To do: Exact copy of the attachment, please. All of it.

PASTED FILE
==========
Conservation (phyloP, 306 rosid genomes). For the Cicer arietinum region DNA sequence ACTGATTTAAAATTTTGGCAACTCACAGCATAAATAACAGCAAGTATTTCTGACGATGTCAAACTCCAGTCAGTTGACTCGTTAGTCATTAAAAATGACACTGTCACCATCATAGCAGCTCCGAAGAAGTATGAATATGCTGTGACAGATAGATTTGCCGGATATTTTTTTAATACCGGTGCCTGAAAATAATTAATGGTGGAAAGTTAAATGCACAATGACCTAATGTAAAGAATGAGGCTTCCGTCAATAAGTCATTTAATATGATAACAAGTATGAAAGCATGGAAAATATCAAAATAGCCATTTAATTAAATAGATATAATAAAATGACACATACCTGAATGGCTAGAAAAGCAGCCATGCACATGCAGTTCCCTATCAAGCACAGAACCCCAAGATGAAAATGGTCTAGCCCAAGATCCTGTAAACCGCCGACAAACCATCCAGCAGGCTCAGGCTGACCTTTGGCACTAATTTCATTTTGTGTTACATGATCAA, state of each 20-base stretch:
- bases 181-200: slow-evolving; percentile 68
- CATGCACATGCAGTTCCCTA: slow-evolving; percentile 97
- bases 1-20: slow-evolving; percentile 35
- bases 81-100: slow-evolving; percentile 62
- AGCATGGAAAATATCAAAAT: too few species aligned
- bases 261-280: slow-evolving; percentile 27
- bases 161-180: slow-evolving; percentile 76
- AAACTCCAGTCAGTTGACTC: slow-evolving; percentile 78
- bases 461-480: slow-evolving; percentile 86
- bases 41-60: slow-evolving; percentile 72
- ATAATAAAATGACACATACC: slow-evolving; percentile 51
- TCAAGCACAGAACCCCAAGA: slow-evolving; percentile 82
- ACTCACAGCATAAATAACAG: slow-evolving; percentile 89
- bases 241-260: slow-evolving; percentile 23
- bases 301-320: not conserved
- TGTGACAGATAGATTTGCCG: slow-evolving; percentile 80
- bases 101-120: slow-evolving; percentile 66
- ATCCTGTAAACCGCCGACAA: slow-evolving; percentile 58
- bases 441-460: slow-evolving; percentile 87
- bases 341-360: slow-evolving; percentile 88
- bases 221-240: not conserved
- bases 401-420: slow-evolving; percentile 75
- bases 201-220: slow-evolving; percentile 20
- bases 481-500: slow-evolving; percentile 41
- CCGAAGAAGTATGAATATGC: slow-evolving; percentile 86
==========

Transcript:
Conservation (phyloP, 306 rosid genomes). For the Cicer arietinum region DNA sequence ACTGATTTAAAATTTTGGCAACTCACAGCATAAATAACAGCAAGTATTTCTGACGATGTCAAACTCCAGTCAGTTGACTCGTTAGTCATTAAAAATGACACTGTCACCATCATAGCAGCTCCGAAGAAGTATGAATATGCTGTGACAGATAGATTTGCCGGATATTTTTTTAATACCGGTGCCTGAAAATAATTAATGGTGGAAAGTTAAATGCACAATGACCTAATGTAAAGAATGAGGCTTCCGTCAATAAGTCATTTAATATGATAACAAGTATGAAAGCATGGAAAATATCAAAATAGCCATTTAATTAAATAGATATAATAAAATGACACATACCTGAATGGCTAGAAAAGCAGCCATGCACATGCAGTTCCCTATCAAGCACAGAACCCCAAGATGAAAATGGTCTAGCCCAAGATCCTGTAAACCGCCGACAAACCATCCAGCAGGCTCAGGCTGACCTTTGGCACTAATTTCATTTTGTGTTACATGATCAA, state of each 20-base stretch:
- bases 181-200: slow-evolving; percentile 68
- CATGCACATGCAGTTCCCTA: slow-evolving; percentile 97
- bases 1-20: slow-evolving; percentile 35
- bases 81-100: slow-evolving; percentile 62
- AGCATGGAAAATATCAAAAT: too few species aligned
- bases 261-280: slow-evolving; percentile 27
- bases 161-180: slow-evolving; percentile 76
- AAACTCCAGTCAGTTGACTC: slow-evolving; percentile 78
- bases 461-480: slow-evolving; percentile 86
- bases 41-60: slow-evolving; percentile 72
- ATAATAAAATGACACATACC: slow-evolving; percentile 51
- TCAAGCACAGAACCCCAAGA: slow-evolving; percentile 82
- ACTCACAGCATAAATAACAG: slow-evolving; percentile 89
- bases 241-260: slow-evolving; percentile 23
- bases 301-320: not conserved
- TGTGACAGATAGATTTGCCG: slow-evolving; percentile 80
- bases 101-120: slow-evolving; percentile 66
- ATCCTGTAAACCGCCGACAA: slow-evolving; percentile 58
- bases 441-460: slow-evolving; percentile 87
- bases 341-360: slow-evolving; percentile 88
- bases 221-240: not conserved
- bases 401-420: slow-evolving; percentile 75
- bases 201-220: slow-evolving; percentile 20
- bases 481-500: slow-evolving; percentile 41
- CCGAAGAAGTATGAATATGC: slow-evolving; percentile 86